Today the city announced the dates for the Millennium Park fashion shows happening as part of the seventh annual Fashion Focus Chicago. As it did last year, Macy's kicks things off with runway event on Tuesday, October 18, featuring the 2011 designers-in-residence of the Chicago Fashion Incubator as well as selected alumni. Other shows include the culmination of Mario Tricoci's "Mario, Make Me a Model" contest, featuring clothing by local designers, on Wednesday, October 19th; Vert Couture, which focuses on eco-fashion, on Thursday, October 20; and The Art of Fashion on Friday, October 21. Missing this year is what had become one of the more popular shows, the one devoted to the work of student designers from area institutions—the schools are increasingly opting to do those on their own. Looks like smaller events such as trunk shows and seminars won't be announced until later in August.

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How A.J. could solve the Big Breeze problem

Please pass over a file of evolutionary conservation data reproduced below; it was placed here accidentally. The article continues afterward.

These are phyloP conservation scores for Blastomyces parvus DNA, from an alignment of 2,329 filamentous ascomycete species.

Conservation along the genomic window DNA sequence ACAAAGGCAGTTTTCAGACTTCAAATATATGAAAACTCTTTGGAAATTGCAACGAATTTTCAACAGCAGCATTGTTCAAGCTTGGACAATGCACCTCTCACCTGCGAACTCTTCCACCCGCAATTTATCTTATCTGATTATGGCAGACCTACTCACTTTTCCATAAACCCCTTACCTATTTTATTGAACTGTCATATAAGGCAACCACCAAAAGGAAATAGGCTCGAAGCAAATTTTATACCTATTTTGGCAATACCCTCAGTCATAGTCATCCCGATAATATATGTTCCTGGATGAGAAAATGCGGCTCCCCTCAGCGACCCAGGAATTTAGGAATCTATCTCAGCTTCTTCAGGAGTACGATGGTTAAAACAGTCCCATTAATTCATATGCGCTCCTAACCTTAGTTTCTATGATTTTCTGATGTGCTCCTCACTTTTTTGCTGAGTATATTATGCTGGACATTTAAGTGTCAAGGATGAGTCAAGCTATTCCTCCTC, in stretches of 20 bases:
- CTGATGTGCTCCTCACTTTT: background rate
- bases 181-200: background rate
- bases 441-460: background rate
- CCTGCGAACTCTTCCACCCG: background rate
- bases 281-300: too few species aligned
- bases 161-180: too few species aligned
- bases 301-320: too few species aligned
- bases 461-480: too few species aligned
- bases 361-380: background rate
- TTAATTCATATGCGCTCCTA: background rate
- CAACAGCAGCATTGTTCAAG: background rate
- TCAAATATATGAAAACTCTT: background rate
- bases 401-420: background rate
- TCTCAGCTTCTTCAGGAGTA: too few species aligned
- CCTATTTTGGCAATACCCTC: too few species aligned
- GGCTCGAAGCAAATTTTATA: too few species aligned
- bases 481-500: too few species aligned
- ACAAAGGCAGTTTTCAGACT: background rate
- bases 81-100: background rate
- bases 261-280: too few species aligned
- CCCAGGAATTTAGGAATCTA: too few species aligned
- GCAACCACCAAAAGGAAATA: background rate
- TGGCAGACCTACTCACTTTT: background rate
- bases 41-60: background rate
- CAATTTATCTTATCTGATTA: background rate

Posted By on 07.29.11 at 12:25 PM

The White Sox have the hitter who's the easiest to strike out in the American League, and the hitter who's the hardest. You know about the first member of this odd couple. In 300 official at bats this season, Adam Dunn has now whiffed 130 times. In 324 at bats, A.J. Pierzynski has whiffed 20.

This is a phenomenal gap. A.J. could strike out his next 110 trips to the plate and still be way behind the Big Breeze, who by then would have piled on a fresh batch of 30 Ks or so, since he's not one to rest on his laurels. Dunn probably has more categories of strikeouts than A.J. has strikeouts: swinging and missing, foul-tipping, caught looking, caught yawning, caught belching....

For A.J., striking out is one of those events, like getting caught in the rain, that happens periodically no matter how you try to avoid it. For Dunn, striking out is just something you do three or four times a day, like eating a meal.

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More on Boys Town crime

Posted By on 07.29.11 at 12:15 PM

  • ryPix
A few weeks ago, I wrote about the brouhaha in Boys Town—where one man's crime wave is another's racial panic. I noted that reported crime, according to the Chicago Police Department, is down from what it was a decade ago. In this week's Windy City Times, Erica Demarest looks more closely at CPD numbers, which the department tracks in eight major categories like murder, assault and battery, theft, and arson. Highlights are after the jump.